A select group of wounded, injured and sick (WIS) veterans of the British Armed Forces will compete in the 2018 British GT Championship as part of new team Invictus Games Racing’s programme driving specially-designed Jaguar F-Type SVR GT4s, the car which was written about last year by DSC.
Invictus Games Racing is a collaboration between James Holder, Co-Founder of the successful clothing brand Superdry, and the Invictus Games Foundation. Holder has commissioned Jaguar’s Special Vehicle Operations (SVO) division to develop and build two bespoke F-TYPE SVR racing cars to GT4 specification for the Invictus Games Racing drivers to compete in.
The Invictus Games is an international sporting event for WIS Servicemen and women – both veterans and in active duty. The Games use the power of sport to inspire recovery, support rehabilitation and generate a wider understanding and respect for Armed Forces personnel around the world. The Invictus Games Foundation was established to manage the process of selecting the hosts of future games and overseeing their delivery, thus ensuring as many ‘wounded warriors’ as possible can benefit from the Games and opportunities that arise from them.
The Invictus Games Racing project is the vision of Superdry’s Holder, a motor racing fanatic who competed in the 2016 British GT Championship. During his debut season racing, he was inspired by watching the 2016 Invictus Games in Orlando and had the idea to create Invictus Games Racing.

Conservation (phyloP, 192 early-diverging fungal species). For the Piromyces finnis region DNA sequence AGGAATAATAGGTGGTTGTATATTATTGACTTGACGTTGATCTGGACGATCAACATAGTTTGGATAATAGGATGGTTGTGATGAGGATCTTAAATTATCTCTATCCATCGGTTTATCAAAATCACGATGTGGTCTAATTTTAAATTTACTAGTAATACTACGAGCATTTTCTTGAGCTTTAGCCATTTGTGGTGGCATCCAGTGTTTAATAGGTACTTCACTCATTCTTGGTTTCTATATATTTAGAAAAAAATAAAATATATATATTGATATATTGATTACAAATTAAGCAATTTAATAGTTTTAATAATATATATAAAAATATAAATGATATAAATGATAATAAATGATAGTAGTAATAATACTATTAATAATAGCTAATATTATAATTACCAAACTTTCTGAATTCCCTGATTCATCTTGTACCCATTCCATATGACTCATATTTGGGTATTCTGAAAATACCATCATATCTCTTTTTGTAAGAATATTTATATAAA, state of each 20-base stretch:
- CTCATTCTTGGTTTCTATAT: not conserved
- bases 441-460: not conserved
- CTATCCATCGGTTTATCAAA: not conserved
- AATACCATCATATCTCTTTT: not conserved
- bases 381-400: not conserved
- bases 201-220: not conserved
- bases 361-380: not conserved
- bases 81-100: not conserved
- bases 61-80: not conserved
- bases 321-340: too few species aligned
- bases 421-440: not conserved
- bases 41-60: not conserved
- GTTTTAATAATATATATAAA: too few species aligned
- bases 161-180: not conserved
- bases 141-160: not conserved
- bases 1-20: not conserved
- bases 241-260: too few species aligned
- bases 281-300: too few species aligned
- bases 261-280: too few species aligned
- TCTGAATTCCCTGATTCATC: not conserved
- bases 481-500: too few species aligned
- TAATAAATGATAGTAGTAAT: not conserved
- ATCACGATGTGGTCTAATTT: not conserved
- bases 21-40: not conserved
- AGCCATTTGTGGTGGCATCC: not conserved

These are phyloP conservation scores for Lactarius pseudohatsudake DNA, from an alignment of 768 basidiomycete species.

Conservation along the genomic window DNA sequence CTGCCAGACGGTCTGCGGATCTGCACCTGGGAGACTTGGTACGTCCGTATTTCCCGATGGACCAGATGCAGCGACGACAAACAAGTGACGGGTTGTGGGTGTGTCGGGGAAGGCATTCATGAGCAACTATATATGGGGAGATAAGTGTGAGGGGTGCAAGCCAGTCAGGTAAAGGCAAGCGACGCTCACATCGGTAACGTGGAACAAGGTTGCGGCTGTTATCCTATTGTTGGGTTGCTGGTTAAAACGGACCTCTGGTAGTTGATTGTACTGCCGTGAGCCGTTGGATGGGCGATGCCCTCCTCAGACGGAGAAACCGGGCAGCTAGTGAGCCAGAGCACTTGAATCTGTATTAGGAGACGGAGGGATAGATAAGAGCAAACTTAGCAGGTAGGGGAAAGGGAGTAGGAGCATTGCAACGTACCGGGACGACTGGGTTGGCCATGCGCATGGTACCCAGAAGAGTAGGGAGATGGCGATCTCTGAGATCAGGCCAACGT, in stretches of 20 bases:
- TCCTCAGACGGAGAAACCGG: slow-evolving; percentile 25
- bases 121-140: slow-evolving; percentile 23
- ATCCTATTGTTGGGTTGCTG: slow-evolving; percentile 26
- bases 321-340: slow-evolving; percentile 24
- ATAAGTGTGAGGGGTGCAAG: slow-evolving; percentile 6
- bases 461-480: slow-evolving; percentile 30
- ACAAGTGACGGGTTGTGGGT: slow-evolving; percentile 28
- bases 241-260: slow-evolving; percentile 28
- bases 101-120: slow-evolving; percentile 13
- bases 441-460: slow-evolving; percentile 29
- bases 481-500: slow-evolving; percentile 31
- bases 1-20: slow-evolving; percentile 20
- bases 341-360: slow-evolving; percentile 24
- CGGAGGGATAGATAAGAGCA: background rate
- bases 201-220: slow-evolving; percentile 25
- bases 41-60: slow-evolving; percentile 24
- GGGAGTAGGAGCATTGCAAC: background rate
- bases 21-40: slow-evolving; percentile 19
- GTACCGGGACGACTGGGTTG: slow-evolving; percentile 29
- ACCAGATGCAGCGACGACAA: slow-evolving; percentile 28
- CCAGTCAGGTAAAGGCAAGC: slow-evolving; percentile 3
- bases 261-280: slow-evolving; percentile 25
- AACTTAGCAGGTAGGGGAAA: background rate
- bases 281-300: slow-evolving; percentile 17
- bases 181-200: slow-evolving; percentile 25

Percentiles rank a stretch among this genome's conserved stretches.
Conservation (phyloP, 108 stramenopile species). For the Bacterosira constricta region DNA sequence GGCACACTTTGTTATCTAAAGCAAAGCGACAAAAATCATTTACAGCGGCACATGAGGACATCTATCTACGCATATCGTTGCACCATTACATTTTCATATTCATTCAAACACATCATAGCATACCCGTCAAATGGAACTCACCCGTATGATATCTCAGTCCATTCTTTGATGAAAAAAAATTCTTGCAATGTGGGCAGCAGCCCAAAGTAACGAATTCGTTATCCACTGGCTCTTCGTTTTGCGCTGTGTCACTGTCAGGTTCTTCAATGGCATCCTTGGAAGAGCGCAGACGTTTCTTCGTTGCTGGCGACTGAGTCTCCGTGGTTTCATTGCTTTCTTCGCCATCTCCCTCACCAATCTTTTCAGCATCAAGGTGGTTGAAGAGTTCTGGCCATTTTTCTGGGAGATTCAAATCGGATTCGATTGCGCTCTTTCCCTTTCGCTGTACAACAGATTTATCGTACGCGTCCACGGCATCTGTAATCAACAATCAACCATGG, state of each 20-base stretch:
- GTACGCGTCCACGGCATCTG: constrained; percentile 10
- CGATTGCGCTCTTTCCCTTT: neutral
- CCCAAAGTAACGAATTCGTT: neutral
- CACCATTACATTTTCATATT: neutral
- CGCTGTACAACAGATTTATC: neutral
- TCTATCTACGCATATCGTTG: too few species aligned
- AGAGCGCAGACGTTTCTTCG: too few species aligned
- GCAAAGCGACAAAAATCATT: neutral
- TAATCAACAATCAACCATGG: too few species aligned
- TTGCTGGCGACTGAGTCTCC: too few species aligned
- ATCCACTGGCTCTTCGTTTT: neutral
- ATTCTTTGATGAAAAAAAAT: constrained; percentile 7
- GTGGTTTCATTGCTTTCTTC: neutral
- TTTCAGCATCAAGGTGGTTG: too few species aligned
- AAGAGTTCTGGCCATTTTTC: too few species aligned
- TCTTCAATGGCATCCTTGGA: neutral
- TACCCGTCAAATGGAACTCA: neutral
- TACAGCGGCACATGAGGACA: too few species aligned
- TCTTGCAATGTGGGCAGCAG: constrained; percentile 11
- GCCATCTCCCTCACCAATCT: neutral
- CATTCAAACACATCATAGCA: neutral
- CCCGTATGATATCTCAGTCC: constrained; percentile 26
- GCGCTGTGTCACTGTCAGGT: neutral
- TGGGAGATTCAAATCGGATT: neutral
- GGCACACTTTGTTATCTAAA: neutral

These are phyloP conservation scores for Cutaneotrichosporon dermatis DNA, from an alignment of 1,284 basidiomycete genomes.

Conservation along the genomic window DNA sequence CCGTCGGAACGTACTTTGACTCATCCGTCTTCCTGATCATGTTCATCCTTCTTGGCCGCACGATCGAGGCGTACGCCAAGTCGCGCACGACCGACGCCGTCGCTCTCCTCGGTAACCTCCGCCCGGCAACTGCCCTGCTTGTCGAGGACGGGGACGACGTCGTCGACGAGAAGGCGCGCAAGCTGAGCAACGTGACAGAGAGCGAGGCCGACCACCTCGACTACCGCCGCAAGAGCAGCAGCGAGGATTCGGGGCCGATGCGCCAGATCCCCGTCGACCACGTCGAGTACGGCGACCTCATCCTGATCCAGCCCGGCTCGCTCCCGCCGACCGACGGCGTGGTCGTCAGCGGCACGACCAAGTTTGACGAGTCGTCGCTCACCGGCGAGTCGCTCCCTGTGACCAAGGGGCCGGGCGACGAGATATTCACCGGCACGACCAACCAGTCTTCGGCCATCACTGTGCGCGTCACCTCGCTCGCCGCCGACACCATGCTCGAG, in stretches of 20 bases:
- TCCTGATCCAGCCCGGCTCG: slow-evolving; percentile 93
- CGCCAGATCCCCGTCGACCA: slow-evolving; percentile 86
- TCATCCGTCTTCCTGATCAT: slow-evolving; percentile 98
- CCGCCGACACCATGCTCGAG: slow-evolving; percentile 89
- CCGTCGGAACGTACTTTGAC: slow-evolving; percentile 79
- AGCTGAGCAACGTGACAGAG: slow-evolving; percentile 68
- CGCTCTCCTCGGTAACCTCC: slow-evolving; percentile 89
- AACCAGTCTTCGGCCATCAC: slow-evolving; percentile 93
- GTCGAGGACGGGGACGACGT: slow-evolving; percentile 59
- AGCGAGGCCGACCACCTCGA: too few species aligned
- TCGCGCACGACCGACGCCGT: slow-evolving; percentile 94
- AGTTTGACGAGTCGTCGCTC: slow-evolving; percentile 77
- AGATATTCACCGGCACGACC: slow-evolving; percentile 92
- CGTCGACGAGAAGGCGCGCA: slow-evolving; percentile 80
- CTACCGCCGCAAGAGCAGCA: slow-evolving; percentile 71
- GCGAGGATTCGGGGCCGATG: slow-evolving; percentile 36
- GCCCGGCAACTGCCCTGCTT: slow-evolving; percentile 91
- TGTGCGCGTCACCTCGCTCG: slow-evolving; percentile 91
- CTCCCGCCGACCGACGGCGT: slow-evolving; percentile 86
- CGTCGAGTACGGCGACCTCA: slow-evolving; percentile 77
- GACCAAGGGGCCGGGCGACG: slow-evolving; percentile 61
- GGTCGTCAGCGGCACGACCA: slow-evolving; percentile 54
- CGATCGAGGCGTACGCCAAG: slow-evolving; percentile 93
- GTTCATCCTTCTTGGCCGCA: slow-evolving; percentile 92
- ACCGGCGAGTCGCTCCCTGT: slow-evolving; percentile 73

The team’s mission is to give WIS servicemen or women the opportunity to experience the adrenaline of competitive racing and inspire others to embrace the ethos of the Invictus Games of triumph over adversity. Thanks to the bespoke cars, the wounded drivers will compete equally with their able-bodied counterparts.
Holder has funded the project himself and overseen the design and development of the cars to create Britain’s most unique motor racing team.
“Invictus Games Racing will enable ex-servicemen and women who have experienced physical or psychological trauma during service to compete against each other and the rest of the top-level racing field, in cars that are tailor-made for them,” said Holder. “We wanted to give these men and women the chance to compete in a professional racing competition with the established teams.
“Motor racing is often seen as elitist and our vision is to open the sport up to all wounded, injured and sick service personnel supported by the Invictus Games Foundation – including their families – through the race team itself and with exclusive Invictus Games Racing ‘experience events’.
“As well as representing their incredible profession, the drivers will be an inspiration and a sign of empowerment to those who have been wounded, injured or become sick during or as a direct result of their service.
“Over the last six months leading experts Mission Motorsport have held trials to identify and train four drivers from the Armed Forces best suited and most likely to gain personally from this experience. We have worked closely with Jaguar to construct GT4-specification supercars that accommodate each individual driver’s needs and style.